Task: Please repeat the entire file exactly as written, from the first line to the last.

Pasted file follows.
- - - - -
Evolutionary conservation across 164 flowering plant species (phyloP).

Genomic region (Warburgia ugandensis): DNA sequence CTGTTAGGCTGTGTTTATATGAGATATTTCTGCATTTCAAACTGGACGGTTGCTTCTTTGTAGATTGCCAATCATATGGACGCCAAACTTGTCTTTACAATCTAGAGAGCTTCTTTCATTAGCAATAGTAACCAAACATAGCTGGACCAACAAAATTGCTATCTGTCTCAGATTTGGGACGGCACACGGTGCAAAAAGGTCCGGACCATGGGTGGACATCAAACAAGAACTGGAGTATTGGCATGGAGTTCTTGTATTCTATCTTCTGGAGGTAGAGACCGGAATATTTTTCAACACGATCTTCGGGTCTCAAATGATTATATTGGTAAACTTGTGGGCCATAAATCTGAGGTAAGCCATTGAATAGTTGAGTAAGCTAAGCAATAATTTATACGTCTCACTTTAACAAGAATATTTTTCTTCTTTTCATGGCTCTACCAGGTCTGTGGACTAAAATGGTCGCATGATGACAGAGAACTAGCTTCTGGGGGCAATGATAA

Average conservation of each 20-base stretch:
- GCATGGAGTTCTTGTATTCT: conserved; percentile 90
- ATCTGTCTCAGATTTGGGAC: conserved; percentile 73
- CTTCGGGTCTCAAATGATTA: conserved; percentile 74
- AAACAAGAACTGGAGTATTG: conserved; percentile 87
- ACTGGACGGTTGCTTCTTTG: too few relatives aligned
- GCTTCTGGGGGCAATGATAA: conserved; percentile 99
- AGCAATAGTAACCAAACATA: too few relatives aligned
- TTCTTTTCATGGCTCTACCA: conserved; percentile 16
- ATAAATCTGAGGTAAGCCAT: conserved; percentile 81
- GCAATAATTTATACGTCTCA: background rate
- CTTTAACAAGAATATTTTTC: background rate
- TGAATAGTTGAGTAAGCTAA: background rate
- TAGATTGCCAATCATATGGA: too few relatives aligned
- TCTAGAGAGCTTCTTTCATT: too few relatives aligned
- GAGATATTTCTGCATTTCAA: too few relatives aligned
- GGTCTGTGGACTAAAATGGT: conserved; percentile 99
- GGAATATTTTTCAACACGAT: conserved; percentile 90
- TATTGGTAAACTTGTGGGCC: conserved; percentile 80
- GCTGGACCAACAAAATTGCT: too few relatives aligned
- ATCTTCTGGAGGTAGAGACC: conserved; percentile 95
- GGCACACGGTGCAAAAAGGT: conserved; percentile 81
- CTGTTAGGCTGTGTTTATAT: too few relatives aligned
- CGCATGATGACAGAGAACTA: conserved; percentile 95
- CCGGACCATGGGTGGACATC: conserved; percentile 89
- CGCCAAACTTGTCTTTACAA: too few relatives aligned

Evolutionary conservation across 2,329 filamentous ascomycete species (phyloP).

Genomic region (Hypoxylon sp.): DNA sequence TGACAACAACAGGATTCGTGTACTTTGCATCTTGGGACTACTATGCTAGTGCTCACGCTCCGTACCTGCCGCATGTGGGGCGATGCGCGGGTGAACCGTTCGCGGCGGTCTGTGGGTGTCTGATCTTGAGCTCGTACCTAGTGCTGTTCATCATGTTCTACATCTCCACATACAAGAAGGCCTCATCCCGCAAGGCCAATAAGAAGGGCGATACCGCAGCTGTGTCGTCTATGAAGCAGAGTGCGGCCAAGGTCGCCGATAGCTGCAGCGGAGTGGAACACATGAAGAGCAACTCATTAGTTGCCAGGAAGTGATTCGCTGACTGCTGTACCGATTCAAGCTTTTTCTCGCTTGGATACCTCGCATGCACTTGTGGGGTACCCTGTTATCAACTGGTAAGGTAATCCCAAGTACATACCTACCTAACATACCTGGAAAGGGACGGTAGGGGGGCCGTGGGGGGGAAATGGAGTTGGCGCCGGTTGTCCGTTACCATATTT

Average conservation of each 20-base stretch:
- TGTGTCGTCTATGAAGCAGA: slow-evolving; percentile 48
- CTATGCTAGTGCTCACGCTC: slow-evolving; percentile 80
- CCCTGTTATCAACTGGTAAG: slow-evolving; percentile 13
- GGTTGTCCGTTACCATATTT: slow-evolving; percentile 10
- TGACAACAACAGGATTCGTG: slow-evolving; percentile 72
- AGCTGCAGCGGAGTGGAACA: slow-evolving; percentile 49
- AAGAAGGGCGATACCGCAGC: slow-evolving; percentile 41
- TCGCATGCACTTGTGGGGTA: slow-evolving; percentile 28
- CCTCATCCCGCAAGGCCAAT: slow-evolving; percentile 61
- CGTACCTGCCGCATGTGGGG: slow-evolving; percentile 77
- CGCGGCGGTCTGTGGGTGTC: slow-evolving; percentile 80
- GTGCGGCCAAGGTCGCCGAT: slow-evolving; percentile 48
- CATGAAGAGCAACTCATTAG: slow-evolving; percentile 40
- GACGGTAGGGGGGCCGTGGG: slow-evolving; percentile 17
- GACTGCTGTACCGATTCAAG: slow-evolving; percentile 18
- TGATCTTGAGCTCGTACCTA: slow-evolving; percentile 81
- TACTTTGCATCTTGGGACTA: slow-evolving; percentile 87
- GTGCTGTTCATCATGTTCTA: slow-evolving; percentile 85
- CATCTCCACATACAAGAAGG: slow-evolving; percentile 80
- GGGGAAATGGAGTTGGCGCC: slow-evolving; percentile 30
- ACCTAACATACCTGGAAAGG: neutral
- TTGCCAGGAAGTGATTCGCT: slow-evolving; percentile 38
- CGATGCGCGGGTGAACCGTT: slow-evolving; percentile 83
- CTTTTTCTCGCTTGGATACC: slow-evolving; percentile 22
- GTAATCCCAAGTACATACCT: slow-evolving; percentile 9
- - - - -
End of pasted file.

Evolutionary conservation across 164 flowering plant species (phyloP).

Genomic region (Warburgia ugandensis): DNA sequence CTGTTAGGCTGTGTTTATATGAGATATTTCTGCATTTCAAACTGGACGGTTGCTTCTTTGTAGATTGCCAATCATATGGACGCCAAACTTGTCTTTACAATCTAGAGAGCTTCTTTCATTAGCAATAGTAACCAAACATAGCTGGACCAACAAAATTGCTATCTGTCTCAGATTTGGGACGGCACACGGTGCAAAAAGGTCCGGACCATGGGTGGACATCAAACAAGAACTGGAGTATTGGCATGGAGTTCTTGTATTCTATCTTCTGGAGGTAGAGACCGGAATATTTTTCAACACGATCTTCGGGTCTCAAATGATTATATTGGTAAACTTGTGGGCCATAAATCTGAGGTAAGCCATTGAATAGTTGAGTAAGCTAAGCAATAATTTATACGTCTCACTTTAACAAGAATATTTTTCTTCTTTTCATGGCTCTACCAGGTCTGTGGACTAAAATGGTCGCATGATGACAGAGAACTAGCTTCTGGGGGCAATGATAA

Average conservation of each 20-base stretch:
- GCATGGAGTTCTTGTATTCT: conserved; percentile 90
- ATCTGTCTCAGATTTGGGAC: conserved; percentile 73
- CTTCGGGTCTCAAATGATTA: conserved; percentile 74
- AAACAAGAACTGGAGTATTG: conserved; percentile 87
- ACTGGACGGTTGCTTCTTTG: too few relatives aligned
- GCTTCTGGGGGCAATGATAA: conserved; percentile 99
- AGCAATAGTAACCAAACATA: too few relatives aligned
- TTCTTTTCATGGCTCTACCA: conserved; percentile 16
- ATAAATCTGAGGTAAGCCAT: conserved; percentile 81
- GCAATAATTTATACGTCTCA: background rate
- CTTTAACAAGAATATTTTTC: background rate
- TGAATAGTTGAGTAAGCTAA: background rate
- TAGATTGCCAATCATATGGA: too few relatives aligned
- TCTAGAGAGCTTCTTTCATT: too few relatives aligned
- GAGATATTTCTGCATTTCAA: too few relatives aligned
- GGTCTGTGGACTAAAATGGT: conserved; percentile 99
- GGAATATTTTTCAACACGAT: conserved; percentile 90
- TATTGGTAAACTTGTGGGCC: conserved; percentile 80
- GCTGGACCAACAAAATTGCT: too few relatives aligned
- ATCTTCTGGAGGTAGAGACC: conserved; percentile 95
- GGCACACGGTGCAAAAAGGT: conserved; percentile 81
- CTGTTAGGCTGTGTTTATAT: too few relatives aligned
- CGCATGATGACAGAGAACTA: conserved; percentile 95
- CCGGACCATGGGTGGACATC: conserved; percentile 89
- CGCCAAACTTGTCTTTACAA: too few relatives aligned

Evolutionary conservation across 2,329 filamentous ascomycete species (phyloP).

Genomic region (Hypoxylon sp.): DNA sequence TGACAACAACAGGATTCGTGTACTTTGCATCTTGGGACTACTATGCTAGTGCTCACGCTCCGTACCTGCCGCATGTGGGGCGATGCGCGGGTGAACCGTTCGCGGCGGTCTGTGGGTGTCTGATCTTGAGCTCGTACCTAGTGCTGTTCATCATGTTCTACATCTCCACATACAAGAAGGCCTCATCCCGCAAGGCCAATAAGAAGGGCGATACCGCAGCTGTGTCGTCTATGAAGCAGAGTGCGGCCAAGGTCGCCGATAGCTGCAGCGGAGTGGAACACATGAAGAGCAACTCATTAGTTGCCAGGAAGTGATTCGCTGACTGCTGTACCGATTCAAGCTTTTTCTCGCTTGGATACCTCGCATGCACTTGTGGGGTACCCTGTTATCAACTGGTAAGGTAATCCCAAGTACATACCTACCTAACATACCTGGAAAGGGACGGTAGGGGGGCCGTGGGGGGGAAATGGAGTTGGCGCCGGTTGTCCGTTACCATATTT

Average conservation of each 20-base stretch:
- TGTGTCGTCTATGAAGCAGA: slow-evolving; percentile 48
- CTATGCTAGTGCTCACGCTC: slow-evolving; percentile 80
- CCCTGTTATCAACTGGTAAG: slow-evolving; percentile 13
- GGTTGTCCGTTACCATATTT: slow-evolving; percentile 10
- TGACAACAACAGGATTCGTG: slow-evolving; percentile 72
- AGCTGCAGCGGAGTGGAACA: slow-evolving; percentile 49
- AAGAAGGGCGATACCGCAGC: slow-evolving; percentile 41
- TCGCATGCACTTGTGGGGTA: slow-evolving; percentile 28
- CCTCATCCCGCAAGGCCAAT: slow-evolving; percentile 61
- CGTACCTGCCGCATGTGGGG: slow-evolving; percentile 77
- CGCGGCGGTCTGTGGGTGTC: slow-evolving; percentile 80
- GTGCGGCCAAGGTCGCCGAT: slow-evolving; percentile 48
- CATGAAGAGCAACTCATTAG: slow-evolving; percentile 40
- GACGGTAGGGGGGCCGTGGG: slow-evolving; percentile 17
- GACTGCTGTACCGATTCAAG: slow-evolving; percentile 18
- TGATCTTGAGCTCGTACCTA: slow-evolving; percentile 81
- TACTTTGCATCTTGGGACTA: slow-evolving; percentile 87
- GTGCTGTTCATCATGTTCTA: slow-evolving; percentile 85
- CATCTCCACATACAAGAAGG: slow-evolving; percentile 80
- GGGGAAATGGAGTTGGCGCC: slow-evolving; percentile 30
- ACCTAACATACCTGGAAAGG: neutral
- TTGCCAGGAAGTGATTCGCT: slow-evolving; percentile 38
- CGATGCGCGGGTGAACCGTT: slow-evolving; percentile 83
- CTTTTTCTCGCTTGGATACC: slow-evolving; percentile 22
- GTAATCCCAAGTACATACCT: slow-evolving; percentile 9